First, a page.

Supply Chain Talent: Increasingly Challenging to Find

Tags: Education & Careers, Logistics, Careers, Supply Chain

Tisha Danehl is Vice President, Ajilon Professional Staffing

Organizations looking to optimize their supply chain and logistics functions should be on the lookout: There will be shifting demand for supply chain and logistics talent within the next decade.

Finding, training, and retaining supply chain and logistics talent is becoming increasingly difficult. In today's competitive business environment it is crucial to team up with high-performance professionals who are able to take supply chain and logistics organizations to the next level.

Employment of logisticians, for example, is seeing a projected 2-percent growth through 2024, according to the U.S. Bureau of Labor Statistics (BLS). "Employment is expected to grow as companies need more logisticians to move products more efficiently, solve problems, and identify areas for improvement,” the BLS notes. In addition, the BLS anticipates a wave of new job opportunities in the logistics industry, as many seasoned logisticians are expected to retire with a large group of Baby Boomers by 2024. This means that there should be good prospects for candidates who have previous experience using logistics software, or doing logistical work for the military, for example. However, finding those candidates is not always easy.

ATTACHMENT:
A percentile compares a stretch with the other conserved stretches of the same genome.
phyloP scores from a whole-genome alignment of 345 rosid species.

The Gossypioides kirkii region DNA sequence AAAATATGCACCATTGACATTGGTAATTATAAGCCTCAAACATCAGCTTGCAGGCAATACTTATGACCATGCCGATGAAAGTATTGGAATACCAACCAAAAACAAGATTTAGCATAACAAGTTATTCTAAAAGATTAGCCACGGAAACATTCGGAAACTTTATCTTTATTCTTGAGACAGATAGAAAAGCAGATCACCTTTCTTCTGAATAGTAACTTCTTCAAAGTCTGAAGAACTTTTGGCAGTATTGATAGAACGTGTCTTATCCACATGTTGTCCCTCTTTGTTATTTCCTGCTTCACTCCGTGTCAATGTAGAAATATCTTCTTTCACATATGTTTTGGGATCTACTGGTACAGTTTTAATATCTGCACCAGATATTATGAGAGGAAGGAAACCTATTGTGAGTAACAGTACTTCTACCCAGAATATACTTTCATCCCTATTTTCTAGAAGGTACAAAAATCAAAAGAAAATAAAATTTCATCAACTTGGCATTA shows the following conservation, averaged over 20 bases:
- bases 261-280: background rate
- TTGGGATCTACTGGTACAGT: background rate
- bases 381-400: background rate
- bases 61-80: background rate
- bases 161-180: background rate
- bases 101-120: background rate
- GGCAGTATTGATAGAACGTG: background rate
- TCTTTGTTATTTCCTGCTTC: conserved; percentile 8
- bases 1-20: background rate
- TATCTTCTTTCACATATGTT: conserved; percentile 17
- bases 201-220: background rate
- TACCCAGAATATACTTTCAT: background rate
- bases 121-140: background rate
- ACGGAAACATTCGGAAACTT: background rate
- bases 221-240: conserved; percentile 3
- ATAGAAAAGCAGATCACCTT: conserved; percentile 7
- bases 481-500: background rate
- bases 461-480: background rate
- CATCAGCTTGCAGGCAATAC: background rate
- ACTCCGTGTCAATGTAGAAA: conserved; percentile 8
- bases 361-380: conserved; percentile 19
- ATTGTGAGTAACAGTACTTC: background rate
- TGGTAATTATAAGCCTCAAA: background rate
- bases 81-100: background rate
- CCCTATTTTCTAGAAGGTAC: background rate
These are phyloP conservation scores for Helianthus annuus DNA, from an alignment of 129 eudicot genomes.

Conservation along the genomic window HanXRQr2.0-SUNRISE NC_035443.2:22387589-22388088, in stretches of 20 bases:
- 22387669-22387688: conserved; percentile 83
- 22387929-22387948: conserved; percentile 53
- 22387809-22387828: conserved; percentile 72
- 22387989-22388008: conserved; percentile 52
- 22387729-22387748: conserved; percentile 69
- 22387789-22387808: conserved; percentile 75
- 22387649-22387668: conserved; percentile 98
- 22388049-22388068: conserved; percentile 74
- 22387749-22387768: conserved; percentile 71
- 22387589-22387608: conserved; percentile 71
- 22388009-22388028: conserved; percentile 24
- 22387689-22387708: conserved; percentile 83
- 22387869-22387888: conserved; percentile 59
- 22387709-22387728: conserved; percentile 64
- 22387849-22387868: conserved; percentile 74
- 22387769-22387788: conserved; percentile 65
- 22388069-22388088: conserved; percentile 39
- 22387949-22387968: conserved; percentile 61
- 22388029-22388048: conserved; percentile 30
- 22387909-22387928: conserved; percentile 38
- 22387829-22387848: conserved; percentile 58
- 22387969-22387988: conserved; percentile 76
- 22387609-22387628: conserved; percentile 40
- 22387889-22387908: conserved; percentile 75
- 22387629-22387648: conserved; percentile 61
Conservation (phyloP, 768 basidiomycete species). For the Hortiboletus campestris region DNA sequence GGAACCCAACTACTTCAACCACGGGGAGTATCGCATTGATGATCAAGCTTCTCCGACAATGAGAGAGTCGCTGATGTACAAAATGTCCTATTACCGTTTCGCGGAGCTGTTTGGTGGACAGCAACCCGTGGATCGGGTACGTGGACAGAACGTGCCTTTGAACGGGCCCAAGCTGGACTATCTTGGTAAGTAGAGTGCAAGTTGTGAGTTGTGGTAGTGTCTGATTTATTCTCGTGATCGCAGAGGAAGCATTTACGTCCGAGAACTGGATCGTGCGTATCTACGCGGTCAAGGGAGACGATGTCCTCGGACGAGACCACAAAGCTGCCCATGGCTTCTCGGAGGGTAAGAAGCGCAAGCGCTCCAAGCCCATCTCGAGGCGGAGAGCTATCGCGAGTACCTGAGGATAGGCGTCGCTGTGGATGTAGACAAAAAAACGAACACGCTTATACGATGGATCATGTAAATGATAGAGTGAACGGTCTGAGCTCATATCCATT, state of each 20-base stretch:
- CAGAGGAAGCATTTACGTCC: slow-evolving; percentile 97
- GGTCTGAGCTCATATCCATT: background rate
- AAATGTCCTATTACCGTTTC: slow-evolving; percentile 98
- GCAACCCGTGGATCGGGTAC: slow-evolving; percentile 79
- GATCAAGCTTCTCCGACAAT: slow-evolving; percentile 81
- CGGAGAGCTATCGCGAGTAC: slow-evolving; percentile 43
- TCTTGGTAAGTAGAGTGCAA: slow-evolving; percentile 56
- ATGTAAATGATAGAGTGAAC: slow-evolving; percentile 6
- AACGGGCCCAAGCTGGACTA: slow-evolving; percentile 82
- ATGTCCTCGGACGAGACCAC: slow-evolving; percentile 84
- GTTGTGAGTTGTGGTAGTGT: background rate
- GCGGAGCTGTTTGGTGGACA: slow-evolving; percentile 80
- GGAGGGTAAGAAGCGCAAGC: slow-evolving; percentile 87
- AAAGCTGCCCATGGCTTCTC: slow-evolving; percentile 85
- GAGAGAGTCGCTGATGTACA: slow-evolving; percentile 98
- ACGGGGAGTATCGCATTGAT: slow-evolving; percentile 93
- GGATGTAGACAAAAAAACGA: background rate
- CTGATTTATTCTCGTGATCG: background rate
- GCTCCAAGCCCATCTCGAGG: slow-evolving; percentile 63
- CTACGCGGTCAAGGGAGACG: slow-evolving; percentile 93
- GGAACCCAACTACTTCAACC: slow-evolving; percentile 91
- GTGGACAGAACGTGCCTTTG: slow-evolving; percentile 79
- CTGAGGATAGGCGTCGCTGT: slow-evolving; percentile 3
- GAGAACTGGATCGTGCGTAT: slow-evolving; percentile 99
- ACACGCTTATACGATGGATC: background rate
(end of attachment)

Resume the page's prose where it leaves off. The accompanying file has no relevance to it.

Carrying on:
Supply Chain and Logistics Talent

In the last few years, filling supply chain management and logistics positions has become increasingly more challenging. Most organizations find the most difficult positions to fill are those in the areas of planning, which require mastery of technology and an in-depth business understanding. This, combined with a shortage of new college graduates in the supply chain and logistics field, makes the situation even worse. The best and brightest graduates are quickly snatched up, leaving a big gap in the open market for supply chain management talent. And the highest shortage of talent is found in middle management.

Here’s how to win the war for supply chain and logistics talent:

Existing talent management programs need to be re-evaluated. This offers structurally sound employee value propositions that translate into opportunity, work, and rewards attractive enough to attract the best talent.

Cross-functional training for existing employees. Skill development for mid-management supply chain leaders is of paramount importance.

Recruiting and mentoring high-performance talent who possess soft skills. The supply chain is an evolving industry rich in professionals with hard analytical skills. To reach the perfect level of balance, organizations need more talent with soft skills.

Focusing on retention. Once organizations lock in high-performance talent, they should give their supply chain and logistics employees a clear career roadmap and opportunities to acquire skills to climb the leadership ladder.

Investing in talent and leadership development. Develop career potential and morale by adding compensation and incentive programs to the mix.

Create a talent pipeline. Collaborate with colleges, universities and high schools to nurture and discover potential talent.

Both organizations and candidates should keep an eye open for changing conditions in the rapidly evolving supply chain and logistics industry. Opportunities are open to those who are willing to invest in continuous education and leadership development.